published in 'JuptrTech von Juptr' on Juptr.io

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Full Stack Engineer, Software enthusiarchitect, Open Source programmer, CTO@Juptr


Rüdiger Möller

Practice Report: Polymer.js and a java backend.

Part two of a series of our journey building juptr.io:
Our experiences building a front end with google's Polymer.js 

Part one can be found here:

 

Why Polymer ?


There are numerous alternatives when choosing a framework to build web front ends some of most popular probably being

  • knockoutjs - too old and not-so-great performance. Though I liked the minimalistic approach. Its easy to learn and quite powerful.
  • angularjs - 2.x - too beta, Angular 1.x too old and discontinued. Anyway in a recent Angular project I had the impression the reward of Angular 1.x did not justify the price of added complexity.
  • reactjs - seems like a great framework on a first glance, but
    a) I dislike the idea of transpiling, it adds another source of entropy to your software. In addition it limits choices in tooling and backend technology, degrades debugging and increases overall turnaround time.
    b) I dislike mixing app code and markup react-style
    c) we don't want to use JavaScript at server side (and also no typescript because of (a) )

So we decided to go for Polymer, which comes with a lot of material design prebuilt components, a simple and mostly transparent basic concept for componentization (webcomponents), and a nice polyfill for html-imports which gives a lot of automated optimization opportunities (see below).

You can check out the app I am talking about here.

The good parts ..

 


  • Its easy to get started with Polymer
  • A rich set of prebuilt components, most of them in a mature state
  • Structuring the application and re-use of components worked really well for the most part
  • High level of control (fine grained control over events and listening) with Polymer data binding
  • Good performance
  • High productivity as component library grows. One can achieve a lot with a few lines of code
  • Explicit pseudo static dependency mechanism with html imports
  • It integrates well with pure js libs
  • It plays well with the browser environment. Mixing in complex DOM manipulation such as required in our WYSIWYG article editor was really smooth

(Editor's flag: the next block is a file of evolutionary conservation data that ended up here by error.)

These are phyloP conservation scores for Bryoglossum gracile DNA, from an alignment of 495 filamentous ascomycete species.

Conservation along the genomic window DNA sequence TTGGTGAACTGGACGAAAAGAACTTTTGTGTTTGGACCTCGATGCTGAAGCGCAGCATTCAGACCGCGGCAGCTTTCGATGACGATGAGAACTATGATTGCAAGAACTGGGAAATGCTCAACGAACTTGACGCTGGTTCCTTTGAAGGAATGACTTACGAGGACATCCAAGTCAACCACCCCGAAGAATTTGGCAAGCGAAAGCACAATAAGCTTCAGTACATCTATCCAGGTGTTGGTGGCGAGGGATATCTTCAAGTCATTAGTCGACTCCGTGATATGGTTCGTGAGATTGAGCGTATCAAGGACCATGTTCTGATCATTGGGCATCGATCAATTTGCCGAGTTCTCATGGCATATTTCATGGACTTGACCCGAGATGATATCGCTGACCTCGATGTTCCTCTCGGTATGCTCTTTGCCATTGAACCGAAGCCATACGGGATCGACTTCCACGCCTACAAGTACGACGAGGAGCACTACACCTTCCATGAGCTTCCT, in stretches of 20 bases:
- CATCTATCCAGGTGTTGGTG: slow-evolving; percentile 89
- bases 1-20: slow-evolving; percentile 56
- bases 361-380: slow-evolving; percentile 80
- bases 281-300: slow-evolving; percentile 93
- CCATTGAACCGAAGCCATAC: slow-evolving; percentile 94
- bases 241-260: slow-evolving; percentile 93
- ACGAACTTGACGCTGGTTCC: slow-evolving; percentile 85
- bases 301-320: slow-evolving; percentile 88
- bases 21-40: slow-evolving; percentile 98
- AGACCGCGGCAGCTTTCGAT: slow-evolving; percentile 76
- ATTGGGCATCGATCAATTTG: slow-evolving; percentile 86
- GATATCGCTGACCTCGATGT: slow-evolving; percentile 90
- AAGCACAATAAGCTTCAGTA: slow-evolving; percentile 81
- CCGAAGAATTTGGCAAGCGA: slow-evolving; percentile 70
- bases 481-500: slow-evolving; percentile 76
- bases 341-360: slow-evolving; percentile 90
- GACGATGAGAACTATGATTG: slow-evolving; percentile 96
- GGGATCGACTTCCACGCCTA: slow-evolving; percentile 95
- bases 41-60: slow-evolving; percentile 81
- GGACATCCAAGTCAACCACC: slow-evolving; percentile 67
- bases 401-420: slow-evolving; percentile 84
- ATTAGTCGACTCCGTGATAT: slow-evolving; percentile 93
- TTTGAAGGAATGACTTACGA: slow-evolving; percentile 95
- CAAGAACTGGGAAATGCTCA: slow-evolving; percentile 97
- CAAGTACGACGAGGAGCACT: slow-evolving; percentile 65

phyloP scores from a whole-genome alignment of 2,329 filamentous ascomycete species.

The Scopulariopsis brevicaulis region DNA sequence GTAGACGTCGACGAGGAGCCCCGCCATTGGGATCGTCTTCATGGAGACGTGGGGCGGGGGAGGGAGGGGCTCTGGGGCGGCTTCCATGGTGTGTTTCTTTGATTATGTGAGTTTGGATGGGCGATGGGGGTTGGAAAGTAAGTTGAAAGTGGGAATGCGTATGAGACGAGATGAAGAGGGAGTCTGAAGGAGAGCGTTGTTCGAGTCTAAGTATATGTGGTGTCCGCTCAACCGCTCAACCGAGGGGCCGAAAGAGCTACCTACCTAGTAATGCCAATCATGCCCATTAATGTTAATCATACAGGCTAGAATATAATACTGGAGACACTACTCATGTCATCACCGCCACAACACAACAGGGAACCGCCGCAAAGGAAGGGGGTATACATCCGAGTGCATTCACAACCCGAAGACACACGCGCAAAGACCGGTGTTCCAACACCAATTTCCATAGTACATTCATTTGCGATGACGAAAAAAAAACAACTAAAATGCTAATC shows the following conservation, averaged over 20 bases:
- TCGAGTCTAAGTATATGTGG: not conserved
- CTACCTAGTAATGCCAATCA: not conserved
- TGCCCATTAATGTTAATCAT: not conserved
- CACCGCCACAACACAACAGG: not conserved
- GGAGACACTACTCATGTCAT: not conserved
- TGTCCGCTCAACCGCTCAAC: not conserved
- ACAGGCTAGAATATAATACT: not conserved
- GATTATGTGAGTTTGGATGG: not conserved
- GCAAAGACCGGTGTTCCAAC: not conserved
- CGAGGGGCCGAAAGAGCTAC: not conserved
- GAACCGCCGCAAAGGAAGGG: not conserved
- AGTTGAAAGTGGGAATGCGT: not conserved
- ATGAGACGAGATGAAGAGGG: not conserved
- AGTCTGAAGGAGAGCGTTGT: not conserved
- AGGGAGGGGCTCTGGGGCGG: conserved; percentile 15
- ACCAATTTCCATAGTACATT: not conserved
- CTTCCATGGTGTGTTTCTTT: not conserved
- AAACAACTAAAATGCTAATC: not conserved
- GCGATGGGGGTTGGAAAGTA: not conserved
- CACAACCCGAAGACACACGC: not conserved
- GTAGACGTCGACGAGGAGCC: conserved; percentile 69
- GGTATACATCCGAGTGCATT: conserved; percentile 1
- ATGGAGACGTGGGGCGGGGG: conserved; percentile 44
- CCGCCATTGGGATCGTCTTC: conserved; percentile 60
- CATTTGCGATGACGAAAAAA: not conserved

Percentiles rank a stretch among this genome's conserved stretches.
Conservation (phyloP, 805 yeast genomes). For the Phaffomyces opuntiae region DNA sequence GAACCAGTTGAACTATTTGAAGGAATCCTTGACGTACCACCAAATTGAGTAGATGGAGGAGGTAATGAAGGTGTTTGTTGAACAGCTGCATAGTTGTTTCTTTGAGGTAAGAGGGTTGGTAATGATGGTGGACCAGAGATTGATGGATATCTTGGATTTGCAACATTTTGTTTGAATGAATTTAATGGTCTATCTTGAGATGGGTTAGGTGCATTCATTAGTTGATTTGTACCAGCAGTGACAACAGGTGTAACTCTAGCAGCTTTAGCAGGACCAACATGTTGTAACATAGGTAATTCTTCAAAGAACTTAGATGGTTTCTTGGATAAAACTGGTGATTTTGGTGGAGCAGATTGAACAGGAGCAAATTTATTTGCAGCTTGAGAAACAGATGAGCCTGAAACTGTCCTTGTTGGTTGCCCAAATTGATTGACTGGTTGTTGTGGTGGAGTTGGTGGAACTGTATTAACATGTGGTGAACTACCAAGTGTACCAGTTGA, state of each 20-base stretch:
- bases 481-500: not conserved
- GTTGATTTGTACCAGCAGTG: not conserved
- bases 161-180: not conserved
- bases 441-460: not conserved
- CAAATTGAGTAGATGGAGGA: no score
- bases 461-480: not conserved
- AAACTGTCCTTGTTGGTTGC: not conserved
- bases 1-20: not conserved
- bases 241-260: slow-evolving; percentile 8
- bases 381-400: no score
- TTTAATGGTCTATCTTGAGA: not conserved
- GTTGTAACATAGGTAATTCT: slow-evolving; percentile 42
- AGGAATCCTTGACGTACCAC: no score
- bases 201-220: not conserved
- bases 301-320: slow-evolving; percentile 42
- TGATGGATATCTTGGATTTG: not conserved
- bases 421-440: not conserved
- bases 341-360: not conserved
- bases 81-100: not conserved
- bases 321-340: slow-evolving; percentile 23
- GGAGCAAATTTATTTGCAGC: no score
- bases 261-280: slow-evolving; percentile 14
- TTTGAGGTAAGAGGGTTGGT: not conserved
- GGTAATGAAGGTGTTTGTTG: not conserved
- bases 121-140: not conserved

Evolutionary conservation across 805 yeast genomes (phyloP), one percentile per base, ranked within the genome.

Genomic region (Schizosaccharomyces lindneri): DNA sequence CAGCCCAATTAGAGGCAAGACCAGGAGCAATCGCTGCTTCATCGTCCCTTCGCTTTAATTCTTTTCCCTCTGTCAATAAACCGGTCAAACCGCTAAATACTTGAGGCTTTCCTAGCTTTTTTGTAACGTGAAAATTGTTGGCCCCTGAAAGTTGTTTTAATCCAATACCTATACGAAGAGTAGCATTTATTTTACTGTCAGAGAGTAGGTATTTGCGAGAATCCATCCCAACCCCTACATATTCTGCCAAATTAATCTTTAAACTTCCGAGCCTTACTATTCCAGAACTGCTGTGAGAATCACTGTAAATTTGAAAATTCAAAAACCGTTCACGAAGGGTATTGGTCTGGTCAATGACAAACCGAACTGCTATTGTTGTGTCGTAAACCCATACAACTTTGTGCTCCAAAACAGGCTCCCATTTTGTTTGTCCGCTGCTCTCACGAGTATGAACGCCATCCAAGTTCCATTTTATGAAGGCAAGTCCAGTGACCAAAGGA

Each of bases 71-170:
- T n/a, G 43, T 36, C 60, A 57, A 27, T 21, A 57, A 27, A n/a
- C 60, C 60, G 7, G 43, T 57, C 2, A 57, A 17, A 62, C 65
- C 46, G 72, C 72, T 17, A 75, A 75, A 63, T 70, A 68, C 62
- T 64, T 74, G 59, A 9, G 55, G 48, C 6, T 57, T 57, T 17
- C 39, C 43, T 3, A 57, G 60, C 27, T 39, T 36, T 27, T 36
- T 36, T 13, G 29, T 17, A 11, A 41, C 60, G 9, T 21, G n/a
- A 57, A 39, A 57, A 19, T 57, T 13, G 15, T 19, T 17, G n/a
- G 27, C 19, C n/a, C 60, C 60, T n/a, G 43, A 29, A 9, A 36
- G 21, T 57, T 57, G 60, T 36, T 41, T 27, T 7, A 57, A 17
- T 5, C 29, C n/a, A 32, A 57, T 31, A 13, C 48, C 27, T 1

• Browser compatibility: no problems with modern browser (chrome, firefox, edge)

Features we really missed ..


1) scoping / binding to parent scope data

Currently one can only bind to properties of a component. If one needs to bind to parent scope properties, state must be passed in as a component property. While this seems inline with the idea of component encapsulation, in practice this can get annoying when nesting application level components as a lot of state has to get passed with each nesting level. 

2) passing objects by reference

When passing data to components using data binding, all data objects get 'serialized'. So when trying to workaround (1) using 'context' objects, a lot of data is serialized and deserialized for each component boundary. This can slow down performance significantly to the point ugly hacks are needed (e.g. when rendering a nested tree recursively with large arrays like in a tree-style-discussion forum).

3) richer binding expression syntax

Currently only '!' is allowed as an operator inside a binding declaration like [[getValue(x)]] or [[!getValue(x)]]. This probably is by intent, however it just would be nice in practice if one could use simple expressions like [[(a+b==0)='1':getSomeString()]]. Currently functions are required to implement even simple expressions.

The not-so-good parts ..


Actually there was only one (rather annoying) issue with Polymer ..

 

timings ..